“I remember the moment I got the call. The moment she was born. The moment I held her. All the hurt, pain, confusion, questions about adoption, struggles…. they left my spirit in a heartbeat and I became whole. Adoption is a gift. It wasn’t my original plan, but then one never knows the path you are supposed to take, until it is in front of you…handed to you, and as you struggle to catch your breath, you think, ‘there you are…I’ve been waiting for you for so, so long.” – Jackie Cohen, Julia’s Mom
After struggling through two and a half years of IVF, Jackie decided the only way to create her single Mom family was through adoption. Tiffany was the first phone call from the first potential birth mom she ever received. At the end of a two hour call, they decided to take the next step. Tiffany was due on Thursday, and it was Monday, so as soon as her lawyer gave the ok, Jackie jumped on a plane. She met the birth mom for lunch and then went for Tiffany’s check-up at a small regional hospital. The doctor came in, did his exam and exclaimed, “There’s the baby’s head! We’re having a baby!” Jackie called her mom and told her to take the next plane to Indiana. Three hours later Julia was born. Jackie helped deliver Julia and cut the umbilical cord.
“ I didn’t name Julia for 48 hours until I finally had the release papers from the birth mom. Those 48 hours were the longest ever. I was terrified of losing my baby girl who I had just met and fallen in love with. In a strange way, I was trying to protect myself. Finally I picked my grandma’s name Julia, and my Julia came to life.”
A MOMtrepreneur, Jackie refers to herself as Jewban, belonging to a small community of Cuban Jews. Both of her parents were born in Havana, Cuba and came to America shortly after Castro came into power. She relates strongly to both parts of her heritage, and is raising Julia to be bilingual. Growing up, Miami was a second home to her and her brother. They ran around around the beaches before the Delano, was the Delano it is today, eating Cuban sandwiches for lunch while her grandparents worked selling “Shmattes” across the street on Collins Ave.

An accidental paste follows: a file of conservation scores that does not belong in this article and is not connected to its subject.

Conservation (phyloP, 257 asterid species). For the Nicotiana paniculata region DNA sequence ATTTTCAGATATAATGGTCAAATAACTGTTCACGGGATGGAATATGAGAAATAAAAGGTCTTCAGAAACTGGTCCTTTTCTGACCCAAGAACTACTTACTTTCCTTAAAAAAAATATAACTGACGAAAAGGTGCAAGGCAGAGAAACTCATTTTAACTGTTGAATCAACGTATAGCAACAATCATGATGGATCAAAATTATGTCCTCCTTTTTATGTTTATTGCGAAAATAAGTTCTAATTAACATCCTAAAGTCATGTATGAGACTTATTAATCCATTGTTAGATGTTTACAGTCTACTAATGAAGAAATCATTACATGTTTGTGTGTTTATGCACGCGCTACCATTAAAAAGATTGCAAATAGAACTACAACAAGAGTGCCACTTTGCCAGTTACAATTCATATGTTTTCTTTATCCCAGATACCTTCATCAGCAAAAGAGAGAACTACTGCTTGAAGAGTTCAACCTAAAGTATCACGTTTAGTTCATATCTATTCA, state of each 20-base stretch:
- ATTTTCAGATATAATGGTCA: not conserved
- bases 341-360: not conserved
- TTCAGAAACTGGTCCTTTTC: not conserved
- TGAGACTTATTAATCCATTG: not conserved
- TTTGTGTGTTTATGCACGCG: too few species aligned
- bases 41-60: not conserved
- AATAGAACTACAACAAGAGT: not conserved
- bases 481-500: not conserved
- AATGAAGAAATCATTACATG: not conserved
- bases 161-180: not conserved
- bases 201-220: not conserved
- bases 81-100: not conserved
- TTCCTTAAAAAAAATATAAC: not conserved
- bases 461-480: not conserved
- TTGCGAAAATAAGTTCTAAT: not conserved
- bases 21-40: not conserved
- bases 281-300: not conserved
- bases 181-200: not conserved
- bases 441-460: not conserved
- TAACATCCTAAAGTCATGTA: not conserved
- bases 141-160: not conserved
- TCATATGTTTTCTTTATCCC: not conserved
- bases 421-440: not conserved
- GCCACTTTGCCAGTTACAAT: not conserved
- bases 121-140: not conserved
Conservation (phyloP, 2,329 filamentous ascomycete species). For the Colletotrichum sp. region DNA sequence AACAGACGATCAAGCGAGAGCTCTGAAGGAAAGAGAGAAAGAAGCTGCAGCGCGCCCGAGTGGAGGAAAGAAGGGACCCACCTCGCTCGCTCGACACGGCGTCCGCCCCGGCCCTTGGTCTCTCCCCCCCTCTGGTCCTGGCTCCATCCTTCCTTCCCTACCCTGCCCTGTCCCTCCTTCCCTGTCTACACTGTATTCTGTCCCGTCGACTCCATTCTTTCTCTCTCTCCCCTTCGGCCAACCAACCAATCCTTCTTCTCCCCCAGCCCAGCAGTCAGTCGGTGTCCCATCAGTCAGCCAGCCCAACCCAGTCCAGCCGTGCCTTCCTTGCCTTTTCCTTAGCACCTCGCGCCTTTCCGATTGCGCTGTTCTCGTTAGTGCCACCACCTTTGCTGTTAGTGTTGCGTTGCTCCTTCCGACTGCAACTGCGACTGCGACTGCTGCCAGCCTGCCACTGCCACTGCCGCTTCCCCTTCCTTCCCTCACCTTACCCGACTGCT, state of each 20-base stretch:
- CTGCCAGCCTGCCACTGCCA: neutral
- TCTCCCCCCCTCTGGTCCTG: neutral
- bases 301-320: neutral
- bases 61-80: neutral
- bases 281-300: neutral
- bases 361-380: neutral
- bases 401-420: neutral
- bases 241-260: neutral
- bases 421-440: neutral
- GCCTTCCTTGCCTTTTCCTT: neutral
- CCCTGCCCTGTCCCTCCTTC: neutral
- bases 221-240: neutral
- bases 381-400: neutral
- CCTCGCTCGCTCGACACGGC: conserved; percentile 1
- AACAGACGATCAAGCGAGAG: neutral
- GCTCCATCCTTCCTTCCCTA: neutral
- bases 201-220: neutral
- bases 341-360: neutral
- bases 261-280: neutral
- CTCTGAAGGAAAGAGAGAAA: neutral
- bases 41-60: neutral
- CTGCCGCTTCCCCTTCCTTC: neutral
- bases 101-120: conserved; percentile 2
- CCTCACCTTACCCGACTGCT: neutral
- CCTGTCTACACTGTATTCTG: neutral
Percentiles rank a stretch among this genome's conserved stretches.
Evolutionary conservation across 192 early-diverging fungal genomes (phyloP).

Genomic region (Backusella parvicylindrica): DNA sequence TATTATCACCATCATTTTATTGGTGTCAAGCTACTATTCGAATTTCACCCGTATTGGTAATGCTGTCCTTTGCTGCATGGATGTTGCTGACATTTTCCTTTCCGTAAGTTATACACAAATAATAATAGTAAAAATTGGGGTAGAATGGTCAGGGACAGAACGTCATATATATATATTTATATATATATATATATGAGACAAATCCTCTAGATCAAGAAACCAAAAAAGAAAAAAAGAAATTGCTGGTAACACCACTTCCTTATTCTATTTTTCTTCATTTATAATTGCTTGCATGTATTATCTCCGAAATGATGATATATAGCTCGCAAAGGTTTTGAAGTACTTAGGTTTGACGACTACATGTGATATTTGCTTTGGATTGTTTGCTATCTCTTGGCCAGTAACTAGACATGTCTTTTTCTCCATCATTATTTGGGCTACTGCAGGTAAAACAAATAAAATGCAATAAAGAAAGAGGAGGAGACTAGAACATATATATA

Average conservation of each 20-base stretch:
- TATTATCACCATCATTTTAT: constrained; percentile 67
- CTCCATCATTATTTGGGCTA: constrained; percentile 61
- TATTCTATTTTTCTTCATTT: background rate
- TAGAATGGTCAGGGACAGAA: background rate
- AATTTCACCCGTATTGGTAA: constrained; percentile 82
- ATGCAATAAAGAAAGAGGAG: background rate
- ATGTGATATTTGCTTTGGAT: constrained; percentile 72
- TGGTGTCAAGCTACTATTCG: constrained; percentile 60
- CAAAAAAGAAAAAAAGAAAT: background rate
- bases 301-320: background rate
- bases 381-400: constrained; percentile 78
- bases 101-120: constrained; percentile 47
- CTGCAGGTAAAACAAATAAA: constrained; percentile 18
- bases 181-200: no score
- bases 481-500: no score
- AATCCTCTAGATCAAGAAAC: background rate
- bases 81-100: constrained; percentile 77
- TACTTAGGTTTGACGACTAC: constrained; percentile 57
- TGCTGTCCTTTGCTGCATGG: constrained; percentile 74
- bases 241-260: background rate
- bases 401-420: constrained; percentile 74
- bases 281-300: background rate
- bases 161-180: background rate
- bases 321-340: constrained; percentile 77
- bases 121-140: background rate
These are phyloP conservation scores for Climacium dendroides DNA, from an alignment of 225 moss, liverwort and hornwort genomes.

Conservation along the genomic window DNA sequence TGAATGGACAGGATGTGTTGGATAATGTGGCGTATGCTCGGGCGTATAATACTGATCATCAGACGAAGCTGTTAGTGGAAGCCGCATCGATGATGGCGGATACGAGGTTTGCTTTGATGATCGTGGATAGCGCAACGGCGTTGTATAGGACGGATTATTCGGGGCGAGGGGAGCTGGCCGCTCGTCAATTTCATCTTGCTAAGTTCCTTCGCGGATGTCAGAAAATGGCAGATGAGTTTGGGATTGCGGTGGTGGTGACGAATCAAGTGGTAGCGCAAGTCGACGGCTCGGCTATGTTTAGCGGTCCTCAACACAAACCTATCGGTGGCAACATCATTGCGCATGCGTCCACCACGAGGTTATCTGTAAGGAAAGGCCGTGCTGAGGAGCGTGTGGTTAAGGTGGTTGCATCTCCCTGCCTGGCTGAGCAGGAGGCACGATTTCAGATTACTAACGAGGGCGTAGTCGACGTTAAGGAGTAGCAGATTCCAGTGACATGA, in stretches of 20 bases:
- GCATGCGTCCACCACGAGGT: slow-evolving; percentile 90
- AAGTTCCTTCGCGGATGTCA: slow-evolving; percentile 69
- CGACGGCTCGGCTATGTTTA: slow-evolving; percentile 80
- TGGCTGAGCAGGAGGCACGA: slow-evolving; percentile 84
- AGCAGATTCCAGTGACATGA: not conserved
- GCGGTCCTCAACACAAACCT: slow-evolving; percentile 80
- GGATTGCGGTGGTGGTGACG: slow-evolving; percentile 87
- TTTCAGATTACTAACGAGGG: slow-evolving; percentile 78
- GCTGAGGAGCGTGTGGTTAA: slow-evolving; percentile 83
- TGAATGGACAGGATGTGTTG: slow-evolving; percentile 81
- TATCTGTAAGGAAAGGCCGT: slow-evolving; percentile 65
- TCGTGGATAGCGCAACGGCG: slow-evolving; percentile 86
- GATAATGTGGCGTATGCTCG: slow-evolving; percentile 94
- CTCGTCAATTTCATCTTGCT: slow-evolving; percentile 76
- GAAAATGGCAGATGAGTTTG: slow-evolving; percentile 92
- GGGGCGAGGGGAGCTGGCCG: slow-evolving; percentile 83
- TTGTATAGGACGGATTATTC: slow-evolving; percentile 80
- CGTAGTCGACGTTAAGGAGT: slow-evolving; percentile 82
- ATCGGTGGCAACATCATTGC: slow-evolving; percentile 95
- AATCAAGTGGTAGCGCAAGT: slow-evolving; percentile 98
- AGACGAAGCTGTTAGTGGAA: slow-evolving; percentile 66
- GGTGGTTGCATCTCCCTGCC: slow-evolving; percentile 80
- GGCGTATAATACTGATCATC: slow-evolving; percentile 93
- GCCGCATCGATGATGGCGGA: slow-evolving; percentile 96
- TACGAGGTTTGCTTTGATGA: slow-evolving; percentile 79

Despite her timid, quiet nature, Jackie had a lot of friends in high school. She met her first boyfriend in college, where she found a group of friends who were very outgoing, giving her a greater sense of confidence, especially her best friend Lisa Cear, whose wild, infectious energy led Jackie to become more open and social.
When she finished college, she became an aggressive trader on Wall Street, and after that experience decided to travel the world. An avid hiker, she’s climbed Kilimanjaro and Patagonia. During one of her free spirit tours, she bought a pink dish in a market in Morocco, and every night she fills it with the baubles she wore that day. The pink dish now holds pieces of her past and her future. For Jackie, jewelry connects emotion to experiences, as each piece represents a memory, a person, a sensation. Her pink dish holds among other pieces, a rose gold JULIA pin with an AZABACHE (black onyx), which is a very Latin/Cuban custom. She received one when she was born, the black onyx is called an AZABACHE and is given to newborns to protect against the “mal de ojo” or evil eye.
Her family business is jewelry, and when Julia was born, she was inspired to create something special to celebrate their journey. She made herself a little diamond band with Julia’s birthstone on it, and inscribed Julia’s name and birthdate on the inside of it. While selling the traditional jewelry that was her business, her customers often complimented her on the ring, inquiring about its significance. She would share her journey with her customers, and in turn, women would often tell her their most personal life stories and experiences. Jackie found that when you are open and authentic, others respond by being authentic and honest. What started as one ring is now a collection, aptly called MY STORY JEWELRY, and will be featured in Barneys NY this Fall…something Jackie never even dreamed could be possible!
Jackie is paying it forward by serving on the board of the association Help Us Adopt. The average household income in America is $54k, the average adoption cost is from $40K – $60K. This financial burden is the most significant obstacle between a child living a life in foster care or orphanage vs the safe, encouraging and loving life that can come from a stable home. What happens if you don’t have the money to adopt? Families often find themselves in financial ruin trying to conceive and then adopt. Others remain childless. After adopting Julia, Jackie set out to make a difference and a portion of her My Story jewelry sales go to www.helpusadopt.org, an association that provides $300,000 in grants annually to families trying to adopt. Help us adopt awards grants to both couples and individuals regardless of race, religion, gender, ethnicity marital status or equal orientation.
“Julia has been known to eat ice cream, with sprinkles for breakfast, just because Mama has the day off and we have nowhere to be and no one to tell us we can’t. I am truly the luckiest Mama alive.”
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